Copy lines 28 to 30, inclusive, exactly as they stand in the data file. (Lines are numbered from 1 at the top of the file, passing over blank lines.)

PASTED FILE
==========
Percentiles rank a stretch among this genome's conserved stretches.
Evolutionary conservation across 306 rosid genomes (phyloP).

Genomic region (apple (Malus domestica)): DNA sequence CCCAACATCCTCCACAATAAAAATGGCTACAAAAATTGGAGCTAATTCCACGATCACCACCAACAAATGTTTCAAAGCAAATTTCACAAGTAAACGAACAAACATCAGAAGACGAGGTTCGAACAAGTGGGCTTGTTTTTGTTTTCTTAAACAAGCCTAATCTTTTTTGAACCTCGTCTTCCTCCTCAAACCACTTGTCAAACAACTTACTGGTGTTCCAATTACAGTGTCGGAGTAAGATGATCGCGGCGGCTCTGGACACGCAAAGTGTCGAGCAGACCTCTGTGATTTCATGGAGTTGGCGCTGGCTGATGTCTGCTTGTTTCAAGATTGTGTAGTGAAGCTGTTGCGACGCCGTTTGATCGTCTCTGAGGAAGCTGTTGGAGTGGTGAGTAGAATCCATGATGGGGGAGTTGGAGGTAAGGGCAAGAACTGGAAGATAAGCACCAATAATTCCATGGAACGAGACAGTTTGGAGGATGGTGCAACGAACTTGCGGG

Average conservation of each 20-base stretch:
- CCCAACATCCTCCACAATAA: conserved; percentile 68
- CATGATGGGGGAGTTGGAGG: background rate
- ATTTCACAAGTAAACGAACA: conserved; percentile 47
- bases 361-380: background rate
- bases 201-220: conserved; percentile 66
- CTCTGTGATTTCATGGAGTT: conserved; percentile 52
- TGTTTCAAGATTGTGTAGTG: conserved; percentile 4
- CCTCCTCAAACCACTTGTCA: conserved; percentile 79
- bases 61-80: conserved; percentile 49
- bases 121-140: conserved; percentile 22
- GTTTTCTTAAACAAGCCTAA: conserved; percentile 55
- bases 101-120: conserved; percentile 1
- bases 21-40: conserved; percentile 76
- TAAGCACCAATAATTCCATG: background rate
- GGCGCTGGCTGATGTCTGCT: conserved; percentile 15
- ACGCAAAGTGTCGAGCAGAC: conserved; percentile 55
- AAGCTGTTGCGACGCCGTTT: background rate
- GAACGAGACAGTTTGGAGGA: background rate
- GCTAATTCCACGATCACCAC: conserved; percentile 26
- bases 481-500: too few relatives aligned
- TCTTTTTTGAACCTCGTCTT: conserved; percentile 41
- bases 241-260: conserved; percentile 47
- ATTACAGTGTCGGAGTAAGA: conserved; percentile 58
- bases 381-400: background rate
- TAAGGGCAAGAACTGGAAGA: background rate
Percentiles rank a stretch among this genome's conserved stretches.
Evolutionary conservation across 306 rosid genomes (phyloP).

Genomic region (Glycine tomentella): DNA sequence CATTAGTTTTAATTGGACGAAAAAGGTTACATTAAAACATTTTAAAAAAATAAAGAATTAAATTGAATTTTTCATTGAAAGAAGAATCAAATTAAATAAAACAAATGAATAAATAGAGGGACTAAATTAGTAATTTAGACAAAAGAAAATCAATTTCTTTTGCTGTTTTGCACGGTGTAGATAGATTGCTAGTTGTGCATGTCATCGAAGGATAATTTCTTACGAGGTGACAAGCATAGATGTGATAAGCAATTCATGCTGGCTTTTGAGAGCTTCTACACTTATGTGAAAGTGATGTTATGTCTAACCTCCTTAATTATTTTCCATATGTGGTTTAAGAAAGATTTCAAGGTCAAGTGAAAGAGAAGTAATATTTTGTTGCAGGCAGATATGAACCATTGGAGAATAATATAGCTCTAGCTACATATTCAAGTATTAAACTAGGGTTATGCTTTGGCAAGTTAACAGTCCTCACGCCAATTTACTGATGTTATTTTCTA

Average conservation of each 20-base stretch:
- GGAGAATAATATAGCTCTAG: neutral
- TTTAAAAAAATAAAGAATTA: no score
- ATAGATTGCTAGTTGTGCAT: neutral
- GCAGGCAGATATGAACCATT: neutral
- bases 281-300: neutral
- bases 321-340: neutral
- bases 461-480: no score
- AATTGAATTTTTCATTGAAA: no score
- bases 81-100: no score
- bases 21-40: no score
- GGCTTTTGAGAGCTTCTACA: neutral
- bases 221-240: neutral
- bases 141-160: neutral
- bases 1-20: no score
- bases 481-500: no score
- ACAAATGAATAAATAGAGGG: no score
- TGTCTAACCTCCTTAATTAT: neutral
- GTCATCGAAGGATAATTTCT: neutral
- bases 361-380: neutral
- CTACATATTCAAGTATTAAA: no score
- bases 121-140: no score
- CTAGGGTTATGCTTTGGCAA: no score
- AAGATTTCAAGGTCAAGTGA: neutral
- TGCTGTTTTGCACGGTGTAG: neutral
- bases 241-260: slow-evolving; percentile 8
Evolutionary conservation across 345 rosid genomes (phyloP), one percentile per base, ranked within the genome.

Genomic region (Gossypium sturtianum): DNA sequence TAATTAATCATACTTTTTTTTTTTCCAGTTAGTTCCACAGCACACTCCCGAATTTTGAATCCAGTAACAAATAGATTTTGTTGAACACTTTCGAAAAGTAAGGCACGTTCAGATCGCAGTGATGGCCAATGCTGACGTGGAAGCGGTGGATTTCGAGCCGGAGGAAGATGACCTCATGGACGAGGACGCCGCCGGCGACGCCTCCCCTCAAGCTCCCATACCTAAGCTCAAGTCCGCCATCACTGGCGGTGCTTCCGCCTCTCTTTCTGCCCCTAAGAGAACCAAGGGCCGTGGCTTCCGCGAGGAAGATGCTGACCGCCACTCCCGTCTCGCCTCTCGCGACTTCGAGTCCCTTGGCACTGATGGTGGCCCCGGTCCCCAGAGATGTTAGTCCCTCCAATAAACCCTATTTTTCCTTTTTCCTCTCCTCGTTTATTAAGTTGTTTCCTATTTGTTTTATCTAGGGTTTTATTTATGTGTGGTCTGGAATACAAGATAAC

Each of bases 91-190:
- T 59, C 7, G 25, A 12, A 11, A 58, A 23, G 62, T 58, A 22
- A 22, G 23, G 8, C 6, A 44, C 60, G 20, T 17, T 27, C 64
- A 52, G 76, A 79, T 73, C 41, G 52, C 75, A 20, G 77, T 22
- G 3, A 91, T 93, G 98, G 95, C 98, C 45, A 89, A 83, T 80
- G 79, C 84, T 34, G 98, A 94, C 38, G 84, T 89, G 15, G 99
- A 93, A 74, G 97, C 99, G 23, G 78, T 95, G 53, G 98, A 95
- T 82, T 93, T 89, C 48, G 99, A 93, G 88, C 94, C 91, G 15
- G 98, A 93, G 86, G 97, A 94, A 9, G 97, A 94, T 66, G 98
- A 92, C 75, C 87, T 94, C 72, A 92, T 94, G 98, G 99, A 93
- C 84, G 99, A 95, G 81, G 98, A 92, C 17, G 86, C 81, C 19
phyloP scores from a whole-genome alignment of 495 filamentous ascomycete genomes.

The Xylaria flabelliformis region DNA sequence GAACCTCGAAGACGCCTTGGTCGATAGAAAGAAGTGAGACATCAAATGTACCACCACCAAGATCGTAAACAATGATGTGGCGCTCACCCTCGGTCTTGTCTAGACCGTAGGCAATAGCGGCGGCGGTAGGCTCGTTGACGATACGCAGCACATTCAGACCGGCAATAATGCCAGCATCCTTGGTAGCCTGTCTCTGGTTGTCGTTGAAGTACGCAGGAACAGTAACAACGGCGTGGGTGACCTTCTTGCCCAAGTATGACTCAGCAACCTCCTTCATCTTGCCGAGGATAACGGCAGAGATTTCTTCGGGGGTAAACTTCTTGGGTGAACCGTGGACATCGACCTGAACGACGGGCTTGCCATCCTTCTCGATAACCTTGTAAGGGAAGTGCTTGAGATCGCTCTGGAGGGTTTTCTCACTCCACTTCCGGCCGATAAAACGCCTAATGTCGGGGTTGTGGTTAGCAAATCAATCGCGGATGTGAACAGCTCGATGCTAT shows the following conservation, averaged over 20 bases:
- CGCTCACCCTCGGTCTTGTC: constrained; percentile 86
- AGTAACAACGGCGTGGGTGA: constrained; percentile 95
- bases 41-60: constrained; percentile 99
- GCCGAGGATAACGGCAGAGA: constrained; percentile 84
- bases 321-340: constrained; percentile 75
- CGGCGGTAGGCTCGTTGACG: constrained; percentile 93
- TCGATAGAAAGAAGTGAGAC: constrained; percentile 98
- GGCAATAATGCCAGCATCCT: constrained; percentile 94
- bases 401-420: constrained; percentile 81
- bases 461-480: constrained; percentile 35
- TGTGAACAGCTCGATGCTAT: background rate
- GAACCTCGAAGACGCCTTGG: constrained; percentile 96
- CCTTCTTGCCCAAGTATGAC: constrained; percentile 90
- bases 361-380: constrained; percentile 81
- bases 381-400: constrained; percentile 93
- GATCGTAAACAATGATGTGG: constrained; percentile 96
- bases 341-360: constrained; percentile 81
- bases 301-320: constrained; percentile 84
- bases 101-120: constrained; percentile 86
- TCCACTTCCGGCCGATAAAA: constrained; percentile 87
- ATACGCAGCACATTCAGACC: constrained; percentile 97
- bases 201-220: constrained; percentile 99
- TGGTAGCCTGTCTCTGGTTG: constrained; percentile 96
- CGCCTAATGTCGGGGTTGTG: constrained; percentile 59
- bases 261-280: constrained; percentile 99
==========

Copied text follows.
- bases 381-400: background rate
- TAAGGGCAAGAACTGGAAGA: background rate
Percentiles rank a stretch among this genome's conserved stretches.